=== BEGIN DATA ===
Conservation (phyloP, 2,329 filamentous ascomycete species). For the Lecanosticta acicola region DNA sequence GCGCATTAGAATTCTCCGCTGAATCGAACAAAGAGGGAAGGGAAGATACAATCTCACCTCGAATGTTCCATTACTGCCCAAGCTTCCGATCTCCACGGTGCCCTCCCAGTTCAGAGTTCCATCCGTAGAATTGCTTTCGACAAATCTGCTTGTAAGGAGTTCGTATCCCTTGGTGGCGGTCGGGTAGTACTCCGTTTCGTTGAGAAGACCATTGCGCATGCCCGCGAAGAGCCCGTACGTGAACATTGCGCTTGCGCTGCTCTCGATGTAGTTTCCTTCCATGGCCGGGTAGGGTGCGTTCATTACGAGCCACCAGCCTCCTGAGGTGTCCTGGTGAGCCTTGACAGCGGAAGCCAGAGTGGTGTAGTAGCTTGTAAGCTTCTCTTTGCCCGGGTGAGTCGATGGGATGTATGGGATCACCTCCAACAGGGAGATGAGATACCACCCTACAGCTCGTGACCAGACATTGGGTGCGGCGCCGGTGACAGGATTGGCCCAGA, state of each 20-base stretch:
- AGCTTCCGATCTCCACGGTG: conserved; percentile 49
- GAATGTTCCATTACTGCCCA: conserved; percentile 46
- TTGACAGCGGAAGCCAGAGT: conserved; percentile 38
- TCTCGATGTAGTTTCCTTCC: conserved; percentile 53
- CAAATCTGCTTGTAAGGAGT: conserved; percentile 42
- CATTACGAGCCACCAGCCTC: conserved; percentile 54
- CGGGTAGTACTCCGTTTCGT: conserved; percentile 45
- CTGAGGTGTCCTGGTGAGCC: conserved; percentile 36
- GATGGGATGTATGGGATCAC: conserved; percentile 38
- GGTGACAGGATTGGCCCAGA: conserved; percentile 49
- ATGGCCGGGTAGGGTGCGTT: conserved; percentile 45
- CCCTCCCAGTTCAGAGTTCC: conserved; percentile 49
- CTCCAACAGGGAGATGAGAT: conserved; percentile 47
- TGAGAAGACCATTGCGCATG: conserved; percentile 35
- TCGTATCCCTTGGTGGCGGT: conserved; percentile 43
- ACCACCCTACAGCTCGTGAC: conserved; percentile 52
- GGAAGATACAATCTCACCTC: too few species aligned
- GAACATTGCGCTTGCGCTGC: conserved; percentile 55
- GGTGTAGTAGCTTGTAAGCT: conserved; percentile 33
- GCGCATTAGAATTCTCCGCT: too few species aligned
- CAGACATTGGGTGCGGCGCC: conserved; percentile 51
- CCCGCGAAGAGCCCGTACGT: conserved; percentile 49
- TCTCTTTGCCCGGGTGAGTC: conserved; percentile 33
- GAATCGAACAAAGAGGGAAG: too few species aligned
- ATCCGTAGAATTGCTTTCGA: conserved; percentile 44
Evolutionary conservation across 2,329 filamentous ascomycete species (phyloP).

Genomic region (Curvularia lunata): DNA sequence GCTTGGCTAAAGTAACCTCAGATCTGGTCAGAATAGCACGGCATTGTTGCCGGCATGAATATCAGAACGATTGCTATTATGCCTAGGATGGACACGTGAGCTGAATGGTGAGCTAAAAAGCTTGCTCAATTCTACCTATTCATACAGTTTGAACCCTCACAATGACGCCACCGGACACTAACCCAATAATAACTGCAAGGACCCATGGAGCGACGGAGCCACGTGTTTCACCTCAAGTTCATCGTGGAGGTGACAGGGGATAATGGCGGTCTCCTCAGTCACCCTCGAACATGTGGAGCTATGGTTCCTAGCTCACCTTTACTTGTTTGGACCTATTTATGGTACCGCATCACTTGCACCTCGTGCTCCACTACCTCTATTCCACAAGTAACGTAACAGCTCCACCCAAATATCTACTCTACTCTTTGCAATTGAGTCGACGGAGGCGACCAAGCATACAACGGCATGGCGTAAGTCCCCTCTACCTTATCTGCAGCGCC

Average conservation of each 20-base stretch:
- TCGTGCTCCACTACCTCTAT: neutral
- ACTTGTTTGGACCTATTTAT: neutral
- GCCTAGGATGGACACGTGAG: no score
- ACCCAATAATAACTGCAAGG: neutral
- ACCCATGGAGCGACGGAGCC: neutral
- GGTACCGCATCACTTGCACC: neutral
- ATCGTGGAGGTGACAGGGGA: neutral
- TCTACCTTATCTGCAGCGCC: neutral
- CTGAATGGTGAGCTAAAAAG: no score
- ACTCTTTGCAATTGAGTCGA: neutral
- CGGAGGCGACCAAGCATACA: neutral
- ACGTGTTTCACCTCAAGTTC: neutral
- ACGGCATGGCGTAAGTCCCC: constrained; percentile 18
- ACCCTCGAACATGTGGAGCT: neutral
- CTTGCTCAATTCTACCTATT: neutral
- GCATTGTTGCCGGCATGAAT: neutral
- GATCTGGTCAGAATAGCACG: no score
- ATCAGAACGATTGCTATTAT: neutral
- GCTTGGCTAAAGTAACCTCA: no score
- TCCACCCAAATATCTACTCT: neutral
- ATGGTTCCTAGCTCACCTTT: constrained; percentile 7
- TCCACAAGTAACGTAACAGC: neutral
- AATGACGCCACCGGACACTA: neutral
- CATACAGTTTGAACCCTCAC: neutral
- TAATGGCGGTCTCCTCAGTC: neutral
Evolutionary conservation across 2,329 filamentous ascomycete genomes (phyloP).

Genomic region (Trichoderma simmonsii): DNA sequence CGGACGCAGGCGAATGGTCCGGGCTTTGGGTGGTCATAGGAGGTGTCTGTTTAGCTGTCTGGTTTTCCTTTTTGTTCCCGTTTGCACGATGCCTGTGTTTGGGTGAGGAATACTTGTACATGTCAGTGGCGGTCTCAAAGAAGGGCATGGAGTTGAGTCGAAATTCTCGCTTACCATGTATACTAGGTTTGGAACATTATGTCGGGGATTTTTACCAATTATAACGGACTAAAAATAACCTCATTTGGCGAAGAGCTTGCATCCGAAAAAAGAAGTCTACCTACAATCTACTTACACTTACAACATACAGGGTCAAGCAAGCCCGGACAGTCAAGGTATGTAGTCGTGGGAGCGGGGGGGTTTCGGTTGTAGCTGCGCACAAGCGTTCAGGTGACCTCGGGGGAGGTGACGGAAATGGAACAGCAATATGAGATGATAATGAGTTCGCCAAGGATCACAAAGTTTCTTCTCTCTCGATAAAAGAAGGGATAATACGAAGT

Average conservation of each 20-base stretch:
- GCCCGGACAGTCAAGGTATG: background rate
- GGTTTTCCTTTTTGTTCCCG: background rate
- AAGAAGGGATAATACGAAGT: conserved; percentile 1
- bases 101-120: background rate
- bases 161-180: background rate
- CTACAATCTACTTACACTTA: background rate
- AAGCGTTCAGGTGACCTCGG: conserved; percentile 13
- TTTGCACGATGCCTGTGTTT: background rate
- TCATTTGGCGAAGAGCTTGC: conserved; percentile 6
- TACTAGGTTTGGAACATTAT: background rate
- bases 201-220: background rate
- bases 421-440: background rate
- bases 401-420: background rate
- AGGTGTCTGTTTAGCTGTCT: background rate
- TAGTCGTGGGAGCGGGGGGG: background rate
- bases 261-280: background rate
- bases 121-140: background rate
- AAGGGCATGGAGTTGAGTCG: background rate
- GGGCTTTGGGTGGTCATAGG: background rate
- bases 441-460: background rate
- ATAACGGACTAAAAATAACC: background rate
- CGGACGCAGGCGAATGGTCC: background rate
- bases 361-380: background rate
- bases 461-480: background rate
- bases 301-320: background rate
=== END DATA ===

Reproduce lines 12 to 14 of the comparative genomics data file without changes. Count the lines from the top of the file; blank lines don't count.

- ATGGCCGGGTAGGGTGCGTT: conserved; percentile 45
- CCCTCCCAGTTCAGAGTTCC: conserved; percentile 49
- CTCCAACAGGGAGATGAGAT: conserved; percentile 47